At the same time, Solvay and BASF established a joint venture to construct a 230,000 metric tons per year HP plant at the Antwerp site based on Solvay’s high productivity HP technology. A partnership was subsequently set up by this joint venture and Dow for the financing of the HP plant, which is scheduled to come on stream in 2008. The new HP plant will be the largest single-train HP plant in the world.
Uses of propylene oxide
Propylene oxide (PO) is a versatile chemical intermediate used in the production of raw materials for a wide range of industrial and commercial products, including polyurethanes, propylene glycols and glycol ethers.
Polyurethanes make life better, safer and more comfortable. They are used in products for sports and leisure activities, in the home and the car, and for many items from armrests, steering wheels, mattresses and headrests, to refrigerators, cable sheathing, shoe soles and roller skates. With its versatile properties, this plastic material improves our quality of life wherever it’s used.
Propylene glycols are used in a wide variety of end-use and industrial applications, from unsaturated polyester resins, cosmetics and household detergents to paints, aircraft and runway deicers and automotive brake fluids. Propylene glycol ethers are commonly used as solvents and coupling agents in paints and in the production of coatings, inks, resins and cleaners.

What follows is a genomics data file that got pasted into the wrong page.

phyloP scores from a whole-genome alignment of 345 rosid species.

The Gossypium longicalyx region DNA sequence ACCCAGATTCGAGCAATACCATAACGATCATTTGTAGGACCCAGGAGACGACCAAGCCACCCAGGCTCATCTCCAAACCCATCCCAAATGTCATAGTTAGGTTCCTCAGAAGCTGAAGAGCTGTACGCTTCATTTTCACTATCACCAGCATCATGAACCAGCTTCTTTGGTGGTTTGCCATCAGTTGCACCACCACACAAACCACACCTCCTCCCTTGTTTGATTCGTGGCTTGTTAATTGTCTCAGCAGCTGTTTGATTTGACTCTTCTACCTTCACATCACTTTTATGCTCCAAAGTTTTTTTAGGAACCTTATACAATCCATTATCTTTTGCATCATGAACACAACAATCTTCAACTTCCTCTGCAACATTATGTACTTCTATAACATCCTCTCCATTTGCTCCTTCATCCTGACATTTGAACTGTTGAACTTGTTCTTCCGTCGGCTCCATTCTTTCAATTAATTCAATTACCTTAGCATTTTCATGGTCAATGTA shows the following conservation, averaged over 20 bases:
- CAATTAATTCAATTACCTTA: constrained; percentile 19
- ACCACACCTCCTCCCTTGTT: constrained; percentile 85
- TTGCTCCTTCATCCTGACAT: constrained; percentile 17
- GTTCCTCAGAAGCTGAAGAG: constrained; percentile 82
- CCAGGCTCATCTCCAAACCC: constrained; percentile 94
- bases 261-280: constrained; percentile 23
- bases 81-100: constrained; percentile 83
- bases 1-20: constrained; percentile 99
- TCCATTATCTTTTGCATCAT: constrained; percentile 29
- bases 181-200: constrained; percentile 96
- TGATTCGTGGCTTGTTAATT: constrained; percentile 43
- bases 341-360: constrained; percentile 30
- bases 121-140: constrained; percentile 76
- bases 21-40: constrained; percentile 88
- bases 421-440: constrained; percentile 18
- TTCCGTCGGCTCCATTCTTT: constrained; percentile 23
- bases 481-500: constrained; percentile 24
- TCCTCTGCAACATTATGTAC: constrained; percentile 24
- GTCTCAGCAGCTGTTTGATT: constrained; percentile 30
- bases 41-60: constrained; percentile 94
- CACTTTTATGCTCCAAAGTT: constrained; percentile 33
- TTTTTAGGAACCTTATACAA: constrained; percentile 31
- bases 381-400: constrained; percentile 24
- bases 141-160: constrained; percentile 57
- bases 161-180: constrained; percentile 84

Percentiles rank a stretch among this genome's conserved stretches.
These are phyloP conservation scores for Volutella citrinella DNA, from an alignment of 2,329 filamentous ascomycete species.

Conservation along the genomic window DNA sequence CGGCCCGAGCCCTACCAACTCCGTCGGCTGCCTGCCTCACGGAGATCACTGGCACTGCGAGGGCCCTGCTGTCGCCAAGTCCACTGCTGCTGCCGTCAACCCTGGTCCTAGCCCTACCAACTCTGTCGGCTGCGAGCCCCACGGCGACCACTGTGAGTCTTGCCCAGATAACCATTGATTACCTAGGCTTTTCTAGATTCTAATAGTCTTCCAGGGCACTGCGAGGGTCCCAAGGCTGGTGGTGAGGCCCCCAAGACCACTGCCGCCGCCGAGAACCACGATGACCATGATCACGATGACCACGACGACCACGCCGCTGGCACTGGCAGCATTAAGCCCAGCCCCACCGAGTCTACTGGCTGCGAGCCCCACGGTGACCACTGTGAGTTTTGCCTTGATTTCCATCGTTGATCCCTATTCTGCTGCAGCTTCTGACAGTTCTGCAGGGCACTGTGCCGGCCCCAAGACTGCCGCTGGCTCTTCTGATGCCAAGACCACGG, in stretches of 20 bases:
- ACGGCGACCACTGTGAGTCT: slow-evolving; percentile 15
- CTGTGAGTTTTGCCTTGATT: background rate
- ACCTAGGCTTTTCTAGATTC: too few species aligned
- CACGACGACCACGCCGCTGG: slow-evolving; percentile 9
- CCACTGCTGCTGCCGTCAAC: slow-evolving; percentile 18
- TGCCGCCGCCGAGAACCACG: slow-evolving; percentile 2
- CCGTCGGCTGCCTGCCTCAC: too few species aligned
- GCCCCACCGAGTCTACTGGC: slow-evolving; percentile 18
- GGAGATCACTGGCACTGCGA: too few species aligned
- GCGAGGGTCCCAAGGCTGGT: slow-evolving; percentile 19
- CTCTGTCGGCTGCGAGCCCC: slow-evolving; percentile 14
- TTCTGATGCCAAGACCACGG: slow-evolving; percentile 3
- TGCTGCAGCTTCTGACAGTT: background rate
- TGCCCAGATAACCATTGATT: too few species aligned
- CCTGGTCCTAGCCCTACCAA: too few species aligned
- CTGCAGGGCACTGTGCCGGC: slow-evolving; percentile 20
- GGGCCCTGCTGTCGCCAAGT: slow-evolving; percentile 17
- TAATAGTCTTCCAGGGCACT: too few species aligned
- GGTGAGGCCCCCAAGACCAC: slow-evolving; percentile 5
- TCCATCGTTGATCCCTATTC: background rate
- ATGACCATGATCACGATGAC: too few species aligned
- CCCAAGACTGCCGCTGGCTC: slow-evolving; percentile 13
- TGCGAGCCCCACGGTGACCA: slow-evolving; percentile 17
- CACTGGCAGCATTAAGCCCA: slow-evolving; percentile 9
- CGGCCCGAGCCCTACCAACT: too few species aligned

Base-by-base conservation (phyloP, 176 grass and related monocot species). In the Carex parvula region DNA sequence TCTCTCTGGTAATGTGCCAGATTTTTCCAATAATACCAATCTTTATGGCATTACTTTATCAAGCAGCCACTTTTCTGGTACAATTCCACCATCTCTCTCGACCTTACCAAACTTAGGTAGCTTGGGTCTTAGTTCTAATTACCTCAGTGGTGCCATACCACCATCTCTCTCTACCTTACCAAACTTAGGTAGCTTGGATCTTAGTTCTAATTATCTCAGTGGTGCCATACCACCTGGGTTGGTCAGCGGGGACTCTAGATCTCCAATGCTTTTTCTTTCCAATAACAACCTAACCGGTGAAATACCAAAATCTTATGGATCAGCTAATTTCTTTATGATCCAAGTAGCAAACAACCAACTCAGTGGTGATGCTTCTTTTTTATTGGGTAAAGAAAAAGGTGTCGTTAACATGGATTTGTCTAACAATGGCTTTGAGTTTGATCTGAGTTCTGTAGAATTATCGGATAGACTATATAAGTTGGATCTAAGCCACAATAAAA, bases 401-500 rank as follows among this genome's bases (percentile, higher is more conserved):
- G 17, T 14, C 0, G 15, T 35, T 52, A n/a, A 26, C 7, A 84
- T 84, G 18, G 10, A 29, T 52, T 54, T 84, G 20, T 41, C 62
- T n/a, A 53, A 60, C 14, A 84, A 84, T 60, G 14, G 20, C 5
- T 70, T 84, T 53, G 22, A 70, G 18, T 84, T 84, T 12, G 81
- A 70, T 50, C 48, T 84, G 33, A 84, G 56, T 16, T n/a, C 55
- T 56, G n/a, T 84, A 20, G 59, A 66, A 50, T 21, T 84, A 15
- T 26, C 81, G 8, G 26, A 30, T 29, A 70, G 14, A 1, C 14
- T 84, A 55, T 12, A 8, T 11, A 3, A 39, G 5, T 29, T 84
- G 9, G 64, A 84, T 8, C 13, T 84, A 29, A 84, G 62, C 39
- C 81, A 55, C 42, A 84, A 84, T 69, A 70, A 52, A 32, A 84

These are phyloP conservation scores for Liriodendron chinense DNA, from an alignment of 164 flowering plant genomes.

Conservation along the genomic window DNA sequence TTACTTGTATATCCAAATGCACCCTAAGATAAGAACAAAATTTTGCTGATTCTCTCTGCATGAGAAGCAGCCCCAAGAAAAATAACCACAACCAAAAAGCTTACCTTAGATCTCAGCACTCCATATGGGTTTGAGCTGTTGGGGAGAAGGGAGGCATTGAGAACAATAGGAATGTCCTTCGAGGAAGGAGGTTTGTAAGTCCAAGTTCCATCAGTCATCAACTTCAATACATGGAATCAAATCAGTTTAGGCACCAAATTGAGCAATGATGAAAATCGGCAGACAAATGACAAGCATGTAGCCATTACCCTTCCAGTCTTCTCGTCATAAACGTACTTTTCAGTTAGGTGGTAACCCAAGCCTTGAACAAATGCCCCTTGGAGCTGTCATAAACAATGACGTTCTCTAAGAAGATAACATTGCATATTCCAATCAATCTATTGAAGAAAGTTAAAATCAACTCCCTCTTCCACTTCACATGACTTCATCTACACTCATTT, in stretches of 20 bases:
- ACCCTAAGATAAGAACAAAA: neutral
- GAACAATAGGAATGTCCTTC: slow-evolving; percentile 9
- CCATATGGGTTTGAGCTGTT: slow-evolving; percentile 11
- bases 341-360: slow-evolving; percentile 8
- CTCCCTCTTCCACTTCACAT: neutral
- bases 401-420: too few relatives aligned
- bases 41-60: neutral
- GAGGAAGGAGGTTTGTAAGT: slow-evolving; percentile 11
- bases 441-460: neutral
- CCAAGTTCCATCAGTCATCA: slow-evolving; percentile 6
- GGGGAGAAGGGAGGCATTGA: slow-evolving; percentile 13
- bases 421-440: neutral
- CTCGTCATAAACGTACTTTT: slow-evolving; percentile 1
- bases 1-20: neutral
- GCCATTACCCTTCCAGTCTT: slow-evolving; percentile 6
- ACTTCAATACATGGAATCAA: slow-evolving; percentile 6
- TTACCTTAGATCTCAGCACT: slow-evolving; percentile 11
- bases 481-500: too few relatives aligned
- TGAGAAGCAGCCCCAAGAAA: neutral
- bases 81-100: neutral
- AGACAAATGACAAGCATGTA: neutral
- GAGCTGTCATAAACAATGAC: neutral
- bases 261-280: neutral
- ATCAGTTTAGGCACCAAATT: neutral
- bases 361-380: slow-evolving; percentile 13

PO is also used to manufacture propoxylated or specialty organic compounds, including flame retardants, modified carbohydrates (starches), synthetic lubricants and oil field drilling chemicals.
Hydrogen peroxide (HP) is used for its oxidizing properties in applications such as bleaching paper and textile, the treatment of effluents, in pharmacology and as an intermediate in the chemical industry. Hydrogen peroxide breaks down into water and oxygen. As a consequence, its utilization for the production of Propylene oxide generates no byproducts and no residue - except water. Likewise, the HP route could bring environmental benefits to processes for the production of a number of other chemicals.